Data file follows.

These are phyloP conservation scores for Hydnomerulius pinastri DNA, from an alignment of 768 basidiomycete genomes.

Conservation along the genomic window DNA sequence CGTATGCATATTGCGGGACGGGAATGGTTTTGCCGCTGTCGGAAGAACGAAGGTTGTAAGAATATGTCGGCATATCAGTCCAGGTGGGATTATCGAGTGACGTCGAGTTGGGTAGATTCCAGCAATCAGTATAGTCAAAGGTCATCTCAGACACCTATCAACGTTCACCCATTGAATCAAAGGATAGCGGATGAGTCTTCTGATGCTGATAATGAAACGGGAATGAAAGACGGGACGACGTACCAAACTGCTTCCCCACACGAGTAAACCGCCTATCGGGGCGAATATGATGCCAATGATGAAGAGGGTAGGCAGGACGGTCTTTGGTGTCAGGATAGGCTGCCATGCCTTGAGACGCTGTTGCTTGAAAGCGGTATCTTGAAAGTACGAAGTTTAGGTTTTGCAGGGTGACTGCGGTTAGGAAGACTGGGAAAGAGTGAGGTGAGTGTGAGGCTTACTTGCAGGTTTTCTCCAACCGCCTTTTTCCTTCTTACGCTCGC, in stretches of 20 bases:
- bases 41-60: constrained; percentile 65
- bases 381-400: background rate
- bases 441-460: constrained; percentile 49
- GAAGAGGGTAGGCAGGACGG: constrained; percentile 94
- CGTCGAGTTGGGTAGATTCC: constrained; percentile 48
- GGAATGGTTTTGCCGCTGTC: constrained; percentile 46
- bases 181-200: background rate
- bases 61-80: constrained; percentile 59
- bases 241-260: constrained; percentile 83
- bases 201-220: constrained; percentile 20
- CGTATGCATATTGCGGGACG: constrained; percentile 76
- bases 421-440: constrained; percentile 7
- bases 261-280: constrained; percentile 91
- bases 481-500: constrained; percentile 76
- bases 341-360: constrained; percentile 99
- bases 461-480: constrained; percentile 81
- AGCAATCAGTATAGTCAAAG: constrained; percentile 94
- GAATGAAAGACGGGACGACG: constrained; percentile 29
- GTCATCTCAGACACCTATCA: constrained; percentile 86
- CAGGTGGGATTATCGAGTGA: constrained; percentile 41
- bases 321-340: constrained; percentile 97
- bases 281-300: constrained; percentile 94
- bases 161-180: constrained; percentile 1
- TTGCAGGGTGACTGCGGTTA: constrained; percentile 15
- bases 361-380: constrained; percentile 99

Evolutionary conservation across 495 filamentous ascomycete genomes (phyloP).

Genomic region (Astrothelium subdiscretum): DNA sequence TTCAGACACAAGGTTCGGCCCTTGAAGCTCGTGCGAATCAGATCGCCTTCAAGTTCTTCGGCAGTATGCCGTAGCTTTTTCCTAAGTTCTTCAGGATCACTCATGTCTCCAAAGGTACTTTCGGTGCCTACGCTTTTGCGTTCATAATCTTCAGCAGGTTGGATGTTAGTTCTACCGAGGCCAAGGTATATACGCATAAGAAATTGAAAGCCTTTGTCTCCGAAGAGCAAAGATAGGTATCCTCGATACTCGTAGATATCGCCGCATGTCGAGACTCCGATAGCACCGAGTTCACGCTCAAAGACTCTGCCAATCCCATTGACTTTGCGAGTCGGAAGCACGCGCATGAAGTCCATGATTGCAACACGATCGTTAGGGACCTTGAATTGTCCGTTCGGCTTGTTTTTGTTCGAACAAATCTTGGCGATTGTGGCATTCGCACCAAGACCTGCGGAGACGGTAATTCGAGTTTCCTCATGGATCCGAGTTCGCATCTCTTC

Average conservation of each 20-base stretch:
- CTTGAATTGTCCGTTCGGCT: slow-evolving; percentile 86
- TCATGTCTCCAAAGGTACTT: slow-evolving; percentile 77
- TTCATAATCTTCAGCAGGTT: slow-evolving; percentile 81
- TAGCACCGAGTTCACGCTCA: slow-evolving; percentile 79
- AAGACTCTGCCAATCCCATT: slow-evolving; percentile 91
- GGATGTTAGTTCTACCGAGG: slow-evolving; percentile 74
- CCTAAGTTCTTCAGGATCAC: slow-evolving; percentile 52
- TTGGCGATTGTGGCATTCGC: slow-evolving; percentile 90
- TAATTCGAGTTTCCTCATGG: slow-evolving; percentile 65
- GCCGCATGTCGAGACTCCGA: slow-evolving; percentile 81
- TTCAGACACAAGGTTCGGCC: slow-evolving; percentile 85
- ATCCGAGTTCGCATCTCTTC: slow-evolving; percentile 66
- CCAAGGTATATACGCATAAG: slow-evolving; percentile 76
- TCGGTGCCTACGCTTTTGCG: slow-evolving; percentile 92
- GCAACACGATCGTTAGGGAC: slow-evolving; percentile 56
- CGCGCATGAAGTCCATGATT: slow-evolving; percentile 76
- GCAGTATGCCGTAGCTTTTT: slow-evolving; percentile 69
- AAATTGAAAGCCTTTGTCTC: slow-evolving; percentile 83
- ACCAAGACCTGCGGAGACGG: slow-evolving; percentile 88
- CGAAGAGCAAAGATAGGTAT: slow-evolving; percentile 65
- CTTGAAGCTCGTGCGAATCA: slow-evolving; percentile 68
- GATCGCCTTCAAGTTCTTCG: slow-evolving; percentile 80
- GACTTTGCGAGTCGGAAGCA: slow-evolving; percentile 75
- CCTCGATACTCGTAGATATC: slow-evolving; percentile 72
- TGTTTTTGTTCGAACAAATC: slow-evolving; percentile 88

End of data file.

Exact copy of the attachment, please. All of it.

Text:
These are phyloP conservation scores for Hydnomerulius pinastri DNA, from an alignment of 768 basidiomycete genomes.

Conservation along the genomic window DNA sequence CGTATGCATATTGCGGGACGGGAATGGTTTTGCCGCTGTCGGAAGAACGAAGGTTGTAAGAATATGTCGGCATATCAGTCCAGGTGGGATTATCGAGTGACGTCGAGTTGGGTAGATTCCAGCAATCAGTATAGTCAAAGGTCATCTCAGACACCTATCAACGTTCACCCATTGAATCAAAGGATAGCGGATGAGTCTTCTGATGCTGATAATGAAACGGGAATGAAAGACGGGACGACGTACCAAACTGCTTCCCCACACGAGTAAACCGCCTATCGGGGCGAATATGATGCCAATGATGAAGAGGGTAGGCAGGACGGTCTTTGGTGTCAGGATAGGCTGCCATGCCTTGAGACGCTGTTGCTTGAAAGCGGTATCTTGAAAGTACGAAGTTTAGGTTTTGCAGGGTGACTGCGGTTAGGAAGACTGGGAAAGAGTGAGGTGAGTGTGAGGCTTACTTGCAGGTTTTCTCCAACCGCCTTTTTCCTTCTTACGCTCGC, in stretches of 20 bases:
- bases 41-60: constrained; percentile 65
- bases 381-400: background rate
- bases 441-460: constrained; percentile 49
- GAAGAGGGTAGGCAGGACGG: constrained; percentile 94
- CGTCGAGTTGGGTAGATTCC: constrained; percentile 48
- GGAATGGTTTTGCCGCTGTC: constrained; percentile 46
- bases 181-200: background rate
- bases 61-80: constrained; percentile 59
- bases 241-260: constrained; percentile 83
- bases 201-220: constrained; percentile 20
- CGTATGCATATTGCGGGACG: constrained; percentile 76
- bases 421-440: constrained; percentile 7
- bases 261-280: constrained; percentile 91
- bases 481-500: constrained; percentile 76
- bases 341-360: constrained; percentile 99
- bases 461-480: constrained; percentile 81
- AGCAATCAGTATAGTCAAAG: constrained; percentile 94
- GAATGAAAGACGGGACGACG: constrained; percentile 29
- GTCATCTCAGACACCTATCA: constrained; percentile 86
- CAGGTGGGATTATCGAGTGA: constrained; percentile 41
- bases 321-340: constrained; percentile 97
- bases 281-300: constrained; percentile 94
- bases 161-180: constrained; percentile 1
- TTGCAGGGTGACTGCGGTTA: constrained; percentile 15
- bases 361-380: constrained; percentile 99

Evolutionary conservation across 495 filamentous ascomycete genomes (phyloP).

Genomic region (Astrothelium subdiscretum): DNA sequence TTCAGACACAAGGTTCGGCCCTTGAAGCTCGTGCGAATCAGATCGCCTTCAAGTTCTTCGGCAGTATGCCGTAGCTTTTTCCTAAGTTCTTCAGGATCACTCATGTCTCCAAAGGTACTTTCGGTGCCTACGCTTTTGCGTTCATAATCTTCAGCAGGTTGGATGTTAGTTCTACCGAGGCCAAGGTATATACGCATAAGAAATTGAAAGCCTTTGTCTCCGAAGAGCAAAGATAGGTATCCTCGATACTCGTAGATATCGCCGCATGTCGAGACTCCGATAGCACCGAGTTCACGCTCAAAGACTCTGCCAATCCCATTGACTTTGCGAGTCGGAAGCACGCGCATGAAGTCCATGATTGCAACACGATCGTTAGGGACCTTGAATTGTCCGTTCGGCTTGTTTTTGTTCGAACAAATCTTGGCGATTGTGGCATTCGCACCAAGACCTGCGGAGACGGTAATTCGAGTTTCCTCATGGATCCGAGTTCGCATCTCTTC

Average conservation of each 20-base stretch:
- CTTGAATTGTCCGTTCGGCT: slow-evolving; percentile 86
- TCATGTCTCCAAAGGTACTT: slow-evolving; percentile 77
- TTCATAATCTTCAGCAGGTT: slow-evolving; percentile 81
- TAGCACCGAGTTCACGCTCA: slow-evolving; percentile 79
- AAGACTCTGCCAATCCCATT: slow-evolving; percentile 91
- GGATGTTAGTTCTACCGAGG: slow-evolving; percentile 74
- CCTAAGTTCTTCAGGATCAC: slow-evolving; percentile 52
- TTGGCGATTGTGGCATTCGC: slow-evolving; percentile 90
- TAATTCGAGTTTCCTCATGG: slow-evolving; percentile 65
- GCCGCATGTCGAGACTCCGA: slow-evolving; percentile 81
- TTCAGACACAAGGTTCGGCC: slow-evolving; percentile 85
- ATCCGAGTTCGCATCTCTTC: slow-evolving; percentile 66
- CCAAGGTATATACGCATAAG: slow-evolving; percentile 76
- TCGGTGCCTACGCTTTTGCG: slow-evolving; percentile 92
- GCAACACGATCGTTAGGGAC: slow-evolving; percentile 56
- CGCGCATGAAGTCCATGATT: slow-evolving; percentile 76
- GCAGTATGCCGTAGCTTTTT: slow-evolving; percentile 69
- AAATTGAAAGCCTTTGTCTC: slow-evolving; percentile 83
- ACCAAGACCTGCGGAGACGG: slow-evolving; percentile 88
- CGAAGAGCAAAGATAGGTAT: slow-evolving; percentile 65
- CTTGAAGCTCGTGCGAATCA: slow-evolving; percentile 68
- GATCGCCTTCAAGTTCTTCG: slow-evolving; percentile 80
- GACTTTGCGAGTCGGAAGCA: slow-evolving; percentile 75
- CCTCGATACTCGTAGATATC: slow-evolving; percentile 72
- TGTTTTTGTTCGAACAAATC: slow-evolving; percentile 88